With the killing of Osama bin Laden, the other bookend on this tragic era of American history is now in place. As news broke that the mastermind of the Sept. 11, 2001, terrorist attacks on New York and the Pentagon was dead, my mind immediately went to the images of the World Trade Center. First they were on fire. Then they collapsed. But their once unfathomable destruction is not the first bookend to my mind. It is this iconic speech by then-President George W. Bush on Sept. 14.

“I can hear you,” Bush said to the cheering first responders after one in the crowd said he couldn’t hear the president. “The rest of the world hears you. And the people who knocked these buildings down will hear all of us soon.”

At 11:35 last night, the other bookend slipped into place. That’s when President Obama announced that bin Laden finally heard “all of us” in a nighttime raid that took just 40 minutes to complete but nearly a decade to execute. But the key line in the president’s address came seven minutes into his nine-minute address to the nation.

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“And on nights like this one, we can say to those families who have lost loved ones to Al Qaeda’s terror, justice has been done.”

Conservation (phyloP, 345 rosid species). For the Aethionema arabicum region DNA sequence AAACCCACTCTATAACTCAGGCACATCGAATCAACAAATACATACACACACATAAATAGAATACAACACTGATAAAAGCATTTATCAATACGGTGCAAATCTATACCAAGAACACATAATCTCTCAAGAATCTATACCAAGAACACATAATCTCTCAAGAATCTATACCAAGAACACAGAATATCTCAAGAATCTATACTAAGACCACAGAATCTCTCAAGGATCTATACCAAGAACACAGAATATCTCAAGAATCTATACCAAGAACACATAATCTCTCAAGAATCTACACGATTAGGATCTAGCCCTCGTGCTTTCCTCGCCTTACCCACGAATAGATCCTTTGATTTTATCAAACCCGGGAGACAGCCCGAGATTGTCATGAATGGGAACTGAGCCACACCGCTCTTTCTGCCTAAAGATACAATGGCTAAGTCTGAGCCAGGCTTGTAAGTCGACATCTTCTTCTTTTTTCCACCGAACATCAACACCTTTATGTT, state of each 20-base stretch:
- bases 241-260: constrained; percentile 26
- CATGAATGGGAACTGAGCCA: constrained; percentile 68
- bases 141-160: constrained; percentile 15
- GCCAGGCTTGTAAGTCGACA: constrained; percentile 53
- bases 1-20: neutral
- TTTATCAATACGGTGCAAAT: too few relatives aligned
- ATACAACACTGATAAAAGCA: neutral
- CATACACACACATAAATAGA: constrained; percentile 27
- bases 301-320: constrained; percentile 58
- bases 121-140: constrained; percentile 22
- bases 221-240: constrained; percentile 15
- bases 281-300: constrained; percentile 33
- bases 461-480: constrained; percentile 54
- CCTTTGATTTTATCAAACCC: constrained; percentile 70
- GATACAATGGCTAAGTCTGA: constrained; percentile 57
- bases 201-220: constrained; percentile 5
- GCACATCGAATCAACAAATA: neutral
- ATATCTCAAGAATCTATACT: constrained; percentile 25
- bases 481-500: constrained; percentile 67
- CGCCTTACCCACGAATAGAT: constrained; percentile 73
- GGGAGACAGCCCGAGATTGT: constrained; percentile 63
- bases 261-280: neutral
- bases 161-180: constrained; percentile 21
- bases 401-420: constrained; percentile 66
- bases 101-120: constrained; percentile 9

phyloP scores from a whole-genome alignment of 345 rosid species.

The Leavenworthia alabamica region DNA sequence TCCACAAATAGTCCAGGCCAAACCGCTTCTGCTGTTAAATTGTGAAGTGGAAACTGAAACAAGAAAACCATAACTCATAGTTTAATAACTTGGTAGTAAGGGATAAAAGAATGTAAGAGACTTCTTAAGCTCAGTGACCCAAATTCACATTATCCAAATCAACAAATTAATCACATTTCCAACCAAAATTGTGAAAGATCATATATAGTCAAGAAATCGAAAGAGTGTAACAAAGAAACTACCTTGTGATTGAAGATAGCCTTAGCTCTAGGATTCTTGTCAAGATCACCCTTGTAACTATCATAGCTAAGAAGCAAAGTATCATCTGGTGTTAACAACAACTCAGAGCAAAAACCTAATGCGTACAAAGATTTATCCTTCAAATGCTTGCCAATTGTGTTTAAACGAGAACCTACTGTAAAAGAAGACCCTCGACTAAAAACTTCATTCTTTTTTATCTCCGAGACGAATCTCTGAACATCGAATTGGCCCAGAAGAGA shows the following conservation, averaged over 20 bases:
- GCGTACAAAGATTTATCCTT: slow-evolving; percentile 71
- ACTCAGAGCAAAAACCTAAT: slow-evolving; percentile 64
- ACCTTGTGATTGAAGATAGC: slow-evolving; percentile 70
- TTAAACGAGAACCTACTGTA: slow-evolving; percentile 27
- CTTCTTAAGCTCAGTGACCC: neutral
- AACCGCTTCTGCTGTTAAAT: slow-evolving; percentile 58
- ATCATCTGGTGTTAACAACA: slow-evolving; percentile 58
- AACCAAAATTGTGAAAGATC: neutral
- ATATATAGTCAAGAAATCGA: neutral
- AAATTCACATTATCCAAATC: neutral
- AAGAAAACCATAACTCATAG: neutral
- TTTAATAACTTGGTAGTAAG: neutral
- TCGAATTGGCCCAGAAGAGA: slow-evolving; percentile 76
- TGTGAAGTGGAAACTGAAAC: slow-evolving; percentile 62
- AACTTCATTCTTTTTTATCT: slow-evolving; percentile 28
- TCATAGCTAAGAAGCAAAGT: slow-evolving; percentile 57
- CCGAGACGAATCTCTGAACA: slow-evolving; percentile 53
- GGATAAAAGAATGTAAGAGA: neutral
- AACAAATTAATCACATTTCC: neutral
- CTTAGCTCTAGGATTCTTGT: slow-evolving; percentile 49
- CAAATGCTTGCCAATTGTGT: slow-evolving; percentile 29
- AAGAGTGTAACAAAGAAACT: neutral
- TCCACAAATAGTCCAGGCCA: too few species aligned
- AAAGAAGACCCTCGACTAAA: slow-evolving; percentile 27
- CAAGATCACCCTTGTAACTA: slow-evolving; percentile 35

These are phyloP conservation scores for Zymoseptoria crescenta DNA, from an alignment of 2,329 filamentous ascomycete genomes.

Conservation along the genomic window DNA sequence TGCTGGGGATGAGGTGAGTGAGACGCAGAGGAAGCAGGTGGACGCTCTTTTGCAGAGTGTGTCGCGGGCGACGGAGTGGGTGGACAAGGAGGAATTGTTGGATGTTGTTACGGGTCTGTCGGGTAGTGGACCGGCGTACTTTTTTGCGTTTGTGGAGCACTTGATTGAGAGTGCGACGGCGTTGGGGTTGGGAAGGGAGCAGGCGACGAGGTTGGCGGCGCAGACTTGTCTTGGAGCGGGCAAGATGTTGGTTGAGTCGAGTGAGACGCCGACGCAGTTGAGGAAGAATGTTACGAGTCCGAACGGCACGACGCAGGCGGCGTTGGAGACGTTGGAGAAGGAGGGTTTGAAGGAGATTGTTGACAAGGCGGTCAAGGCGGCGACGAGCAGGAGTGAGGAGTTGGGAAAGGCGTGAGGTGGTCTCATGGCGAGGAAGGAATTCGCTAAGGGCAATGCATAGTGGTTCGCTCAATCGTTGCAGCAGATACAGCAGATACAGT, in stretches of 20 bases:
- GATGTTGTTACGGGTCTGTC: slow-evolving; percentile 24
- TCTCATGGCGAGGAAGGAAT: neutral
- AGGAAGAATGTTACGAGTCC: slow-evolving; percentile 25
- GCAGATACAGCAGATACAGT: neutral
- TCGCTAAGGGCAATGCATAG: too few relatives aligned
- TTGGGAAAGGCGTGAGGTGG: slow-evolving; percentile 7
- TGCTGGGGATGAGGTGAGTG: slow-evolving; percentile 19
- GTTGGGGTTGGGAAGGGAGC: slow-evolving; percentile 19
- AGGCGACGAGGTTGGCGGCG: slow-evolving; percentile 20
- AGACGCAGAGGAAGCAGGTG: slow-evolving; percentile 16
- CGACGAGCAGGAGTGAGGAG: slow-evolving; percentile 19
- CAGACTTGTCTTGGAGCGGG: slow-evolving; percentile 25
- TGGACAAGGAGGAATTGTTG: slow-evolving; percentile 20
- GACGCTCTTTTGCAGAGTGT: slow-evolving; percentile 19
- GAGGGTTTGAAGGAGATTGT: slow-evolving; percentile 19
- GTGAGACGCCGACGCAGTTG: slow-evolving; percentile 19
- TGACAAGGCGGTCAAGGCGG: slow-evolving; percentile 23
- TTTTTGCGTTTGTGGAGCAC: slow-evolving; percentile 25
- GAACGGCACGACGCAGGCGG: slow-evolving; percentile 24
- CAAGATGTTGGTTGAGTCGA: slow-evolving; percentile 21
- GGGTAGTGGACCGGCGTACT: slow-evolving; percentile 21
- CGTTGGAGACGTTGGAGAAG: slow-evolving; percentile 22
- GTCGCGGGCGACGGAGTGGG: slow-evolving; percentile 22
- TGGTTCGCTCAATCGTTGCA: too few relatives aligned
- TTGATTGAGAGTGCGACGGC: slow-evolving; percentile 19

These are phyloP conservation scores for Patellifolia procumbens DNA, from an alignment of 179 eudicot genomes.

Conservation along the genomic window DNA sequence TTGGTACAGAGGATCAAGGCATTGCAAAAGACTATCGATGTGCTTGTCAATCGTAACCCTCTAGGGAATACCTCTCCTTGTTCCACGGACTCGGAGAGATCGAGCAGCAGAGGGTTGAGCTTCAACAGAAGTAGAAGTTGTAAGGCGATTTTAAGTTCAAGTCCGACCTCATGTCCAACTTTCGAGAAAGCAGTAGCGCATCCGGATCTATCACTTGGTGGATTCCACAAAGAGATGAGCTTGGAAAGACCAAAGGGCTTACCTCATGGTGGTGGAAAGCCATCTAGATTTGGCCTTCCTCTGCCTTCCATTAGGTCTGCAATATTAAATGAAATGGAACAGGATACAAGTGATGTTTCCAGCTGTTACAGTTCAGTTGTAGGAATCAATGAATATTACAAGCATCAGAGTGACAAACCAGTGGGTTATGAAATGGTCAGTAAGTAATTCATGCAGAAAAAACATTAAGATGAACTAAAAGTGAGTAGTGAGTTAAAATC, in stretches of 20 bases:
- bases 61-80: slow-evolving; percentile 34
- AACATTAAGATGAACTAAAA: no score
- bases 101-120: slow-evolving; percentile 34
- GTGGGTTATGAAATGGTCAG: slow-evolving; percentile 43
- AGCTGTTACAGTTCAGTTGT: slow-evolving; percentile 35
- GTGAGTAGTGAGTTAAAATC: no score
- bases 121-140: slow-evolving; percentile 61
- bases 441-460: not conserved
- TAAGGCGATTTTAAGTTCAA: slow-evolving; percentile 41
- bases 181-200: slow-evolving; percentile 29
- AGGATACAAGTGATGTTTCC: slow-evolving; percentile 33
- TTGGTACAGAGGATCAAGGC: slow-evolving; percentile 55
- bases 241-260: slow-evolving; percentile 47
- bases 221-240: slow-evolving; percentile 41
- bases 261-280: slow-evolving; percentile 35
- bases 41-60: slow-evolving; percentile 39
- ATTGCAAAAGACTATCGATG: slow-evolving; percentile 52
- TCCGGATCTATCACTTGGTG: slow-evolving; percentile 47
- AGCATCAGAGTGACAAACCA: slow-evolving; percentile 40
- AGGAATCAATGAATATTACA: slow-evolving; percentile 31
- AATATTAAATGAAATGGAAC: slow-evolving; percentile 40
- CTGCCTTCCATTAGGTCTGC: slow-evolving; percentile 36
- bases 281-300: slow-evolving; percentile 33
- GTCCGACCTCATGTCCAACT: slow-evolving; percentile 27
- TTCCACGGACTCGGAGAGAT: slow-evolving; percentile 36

Missteps and colossal mistakes have been made over the last decade in the pursuit of bin Laden and the overall global war on terror. But I’m grateful to the men and women in two administrations who worked day and night to keep this nation safe. More important, I’m most grateful to the men and women of the armed forces — and their families — whose sacrifices made last night’s announcement possible. We are most definitely not out of the woods in the fight against those who wish to do us harm. But the face of evil no longer stalks the earth. There is comfort in that.